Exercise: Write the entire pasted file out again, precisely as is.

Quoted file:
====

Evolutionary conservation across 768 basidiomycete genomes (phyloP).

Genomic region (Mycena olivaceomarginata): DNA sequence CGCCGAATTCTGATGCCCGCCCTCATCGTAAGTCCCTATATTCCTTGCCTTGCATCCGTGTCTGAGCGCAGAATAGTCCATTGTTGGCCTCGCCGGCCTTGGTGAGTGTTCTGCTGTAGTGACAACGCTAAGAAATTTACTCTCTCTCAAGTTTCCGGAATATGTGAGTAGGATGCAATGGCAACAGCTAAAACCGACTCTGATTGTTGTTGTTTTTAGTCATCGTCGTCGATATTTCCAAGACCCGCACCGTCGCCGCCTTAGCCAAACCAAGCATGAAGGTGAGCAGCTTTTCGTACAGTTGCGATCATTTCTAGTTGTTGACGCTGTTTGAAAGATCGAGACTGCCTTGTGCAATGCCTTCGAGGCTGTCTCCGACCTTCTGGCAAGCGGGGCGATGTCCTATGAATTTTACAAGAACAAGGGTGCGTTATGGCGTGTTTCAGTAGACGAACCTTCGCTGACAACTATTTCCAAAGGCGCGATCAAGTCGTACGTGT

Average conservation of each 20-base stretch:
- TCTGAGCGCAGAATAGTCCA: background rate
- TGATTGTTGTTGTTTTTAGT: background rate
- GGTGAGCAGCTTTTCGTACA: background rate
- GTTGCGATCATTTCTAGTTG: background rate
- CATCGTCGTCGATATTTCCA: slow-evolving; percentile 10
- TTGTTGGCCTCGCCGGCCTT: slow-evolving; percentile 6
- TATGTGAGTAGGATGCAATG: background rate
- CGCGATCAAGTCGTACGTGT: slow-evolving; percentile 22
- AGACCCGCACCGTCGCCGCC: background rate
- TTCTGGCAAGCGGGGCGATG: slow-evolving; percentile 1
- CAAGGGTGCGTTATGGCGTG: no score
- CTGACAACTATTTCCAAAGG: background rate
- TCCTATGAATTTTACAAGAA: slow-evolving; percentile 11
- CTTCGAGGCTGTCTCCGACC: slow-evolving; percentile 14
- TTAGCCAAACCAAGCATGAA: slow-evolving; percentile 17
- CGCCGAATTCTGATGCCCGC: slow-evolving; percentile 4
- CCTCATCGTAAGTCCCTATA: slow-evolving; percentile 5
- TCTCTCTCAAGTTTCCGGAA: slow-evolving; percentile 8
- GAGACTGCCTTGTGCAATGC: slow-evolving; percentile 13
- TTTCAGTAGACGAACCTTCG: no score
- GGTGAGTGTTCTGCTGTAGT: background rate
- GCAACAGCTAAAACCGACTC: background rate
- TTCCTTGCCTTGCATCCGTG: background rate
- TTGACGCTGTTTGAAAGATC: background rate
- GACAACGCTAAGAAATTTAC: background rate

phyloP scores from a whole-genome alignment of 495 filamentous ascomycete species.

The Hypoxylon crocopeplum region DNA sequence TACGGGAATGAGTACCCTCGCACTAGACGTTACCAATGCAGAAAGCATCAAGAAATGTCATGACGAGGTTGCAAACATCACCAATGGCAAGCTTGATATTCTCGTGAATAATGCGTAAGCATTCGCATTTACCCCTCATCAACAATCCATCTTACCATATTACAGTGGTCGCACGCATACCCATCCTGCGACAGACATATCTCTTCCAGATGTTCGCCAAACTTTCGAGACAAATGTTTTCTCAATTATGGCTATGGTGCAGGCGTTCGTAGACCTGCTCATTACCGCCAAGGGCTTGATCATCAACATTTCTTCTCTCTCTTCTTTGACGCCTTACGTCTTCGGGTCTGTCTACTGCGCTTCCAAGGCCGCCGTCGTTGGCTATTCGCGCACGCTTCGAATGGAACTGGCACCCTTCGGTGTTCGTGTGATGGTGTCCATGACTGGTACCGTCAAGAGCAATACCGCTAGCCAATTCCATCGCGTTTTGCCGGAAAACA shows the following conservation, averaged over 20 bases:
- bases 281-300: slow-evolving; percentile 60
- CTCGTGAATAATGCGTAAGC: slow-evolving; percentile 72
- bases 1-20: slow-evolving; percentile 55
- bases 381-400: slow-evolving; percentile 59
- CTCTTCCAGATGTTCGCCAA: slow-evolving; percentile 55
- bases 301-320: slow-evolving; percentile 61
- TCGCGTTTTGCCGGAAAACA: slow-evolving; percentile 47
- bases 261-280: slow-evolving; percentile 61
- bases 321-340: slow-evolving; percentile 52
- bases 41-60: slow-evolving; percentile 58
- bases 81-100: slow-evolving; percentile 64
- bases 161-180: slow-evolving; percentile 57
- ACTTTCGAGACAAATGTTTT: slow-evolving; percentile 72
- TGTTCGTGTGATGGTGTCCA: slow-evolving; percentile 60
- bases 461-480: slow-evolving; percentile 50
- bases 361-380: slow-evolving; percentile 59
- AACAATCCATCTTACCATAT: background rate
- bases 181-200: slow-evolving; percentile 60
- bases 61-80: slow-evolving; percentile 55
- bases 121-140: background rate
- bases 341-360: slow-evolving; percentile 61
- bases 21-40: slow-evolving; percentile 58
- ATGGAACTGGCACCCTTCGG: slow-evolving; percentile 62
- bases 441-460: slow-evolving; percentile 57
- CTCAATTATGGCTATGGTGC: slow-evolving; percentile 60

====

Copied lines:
Evolutionary conservation across 768 basidiomycete genomes (phyloP).

Genomic region (Mycena olivaceomarginata): DNA sequence CGCCGAATTCTGATGCCCGCCCTCATCGTAAGTCCCTATATTCCTTGCCTTGCATCCGTGTCTGAGCGCAGAATAGTCCATTGTTGGCCTCGCCGGCCTTGGTGAGTGTTCTGCTGTAGTGACAACGCTAAGAAATTTACTCTCTCTCAAGTTTCCGGAATATGTGAGTAGGATGCAATGGCAACAGCTAAAACCGACTCTGATTGTTGTTGTTTTTAGTCATCGTCGTCGATATTTCCAAGACCCGCACCGTCGCCGCCTTAGCCAAACCAAGCATGAAGGTGAGCAGCTTTTCGTACAGTTGCGATCATTTCTAGTTGTTGACGCTGTTTGAAAGATCGAGACTGCCTTGTGCAATGCCTTCGAGGCTGTCTCCGACCTTCTGGCAAGCGGGGCGATGTCCTATGAATTTTACAAGAACAAGGGTGCGTTATGGCGTGTTTCAGTAGACGAACCTTCGCTGACAACTATTTCCAAAGGCGCGATCAAGTCGTACGTGT

Average conservation of each 20-base stretch:
- TCTGAGCGCAGAATAGTCCA: background rate
- TGATTGTTGTTGTTTTTAGT: background rate
- GGTGAGCAGCTTTTCGTACA: background rate
- GTTGCGATCATTTCTAGTTG: background rate
- CATCGTCGTCGATATTTCCA: slow-evolving; percentile 10
- TTGTTGGCCTCGCCGGCCTT: slow-evolving; percentile 6
- TATGTGAGTAGGATGCAATG: background rate
- CGCGATCAAGTCGTACGTGT: slow-evolving; percentile 22
- AGACCCGCACCGTCGCCGCC: background rate
- TTCTGGCAAGCGGGGCGATG: slow-evolving; percentile 1
- CAAGGGTGCGTTATGGCGTG: no score
- CTGACAACTATTTCCAAAGG: background rate
- TCCTATGAATTTTACAAGAA: slow-evolving; percentile 11
- CTTCGAGGCTGTCTCCGACC: slow-evolving; percentile 14
- TTAGCCAAACCAAGCATGAA: slow-evolving; percentile 17
- CGCCGAATTCTGATGCCCGC: slow-evolving; percentile 4
- CCTCATCGTAAGTCCCTATA: slow-evolving; percentile 5
- TCTCTCTCAAGTTTCCGGAA: slow-evolving; percentile 8
- GAGACTGCCTTGTGCAATGC: slow-evolving; percentile 13
- TTTCAGTAGACGAACCTTCG: no score
- GGTGAGTGTTCTGCTGTAGT: background rate
- GCAACAGCTAAAACCGACTC: background rate
- TTCCTTGCCTTGCATCCGTG: background rate
- TTGACGCTGTTTGAAAGATC: background rate
- GACAACGCTAAGAAATTTAC: background rate

phyloP scores from a whole-genome alignment of 495 filamentous ascomycete species.

The Hypoxylon crocopeplum region DNA sequence TACGGGAATGAGTACCCTCGCACTAGACGTTACCAATGCAGAAAGCATCAAGAAATGTCATGACGAGGTTGCAAACATCACCAATGGCAAGCTTGATATTCTCGTGAATAATGCGTAAGCATTCGCATTTACCCCTCATCAACAATCCATCTTACCATATTACAGTGGTCGCACGCATACCCATCCTGCGACAGACATATCTCTTCCAGATGTTCGCCAAACTTTCGAGACAAATGTTTTCTCAATTATGGCTATGGTGCAGGCGTTCGTAGACCTGCTCATTACCGCCAAGGGCTTGATCATCAACATTTCTTCTCTCTCTTCTTTGACGCCTTACGTCTTCGGGTCTGTCTACTGCGCTTCCAAGGCCGCCGTCGTTGGCTATTCGCGCACGCTTCGAATGGAACTGGCACCCTTCGGTGTTCGTGTGATGGTGTCCATGACTGGTACCGTCAAGAGCAATACCGCTAGCCAATTCCATCGCGTTTTGCCGGAAAACA shows the following conservation, averaged over 20 bases:
- bases 281-300: slow-evolving; percentile 60
- CTCGTGAATAATGCGTAAGC: slow-evolving; percentile 72
- bases 1-20: slow-evolving; percentile 55
- bases 381-400: slow-evolving; percentile 59
- CTCTTCCAGATGTTCGCCAA: slow-evolving; percentile 55
- bases 301-320: slow-evolving; percentile 61
- TCGCGTTTTGCCGGAAAACA: slow-evolving; percentile 47
- bases 261-280: slow-evolving; percentile 61
- bases 321-340: slow-evolving; percentile 52
- bases 41-60: slow-evolving; percentile 58
- bases 81-100: slow-evolving; percentile 64
- bases 161-180: slow-evolving; percentile 57
- ACTTTCGAGACAAATGTTTT: slow-evolving; percentile 72
- TGTTCGTGTGATGGTGTCCA: slow-evolving; percentile 60
- bases 461-480: slow-evolving; percentile 50
- bases 361-380: slow-evolving; percentile 59
- AACAATCCATCTTACCATAT: background rate
- bases 181-200: slow-evolving; percentile 60
- bases 61-80: slow-evolving; percentile 55
- bases 121-140: background rate
- bases 341-360: slow-evolving; percentile 61
- bases 21-40: slow-evolving; percentile 58
- ATGGAACTGGCACCCTTCGG: slow-evolving; percentile 62
- bases 441-460: slow-evolving; percentile 57
- CTCAATTATGGCTATGGTGC: slow-evolving; percentile 60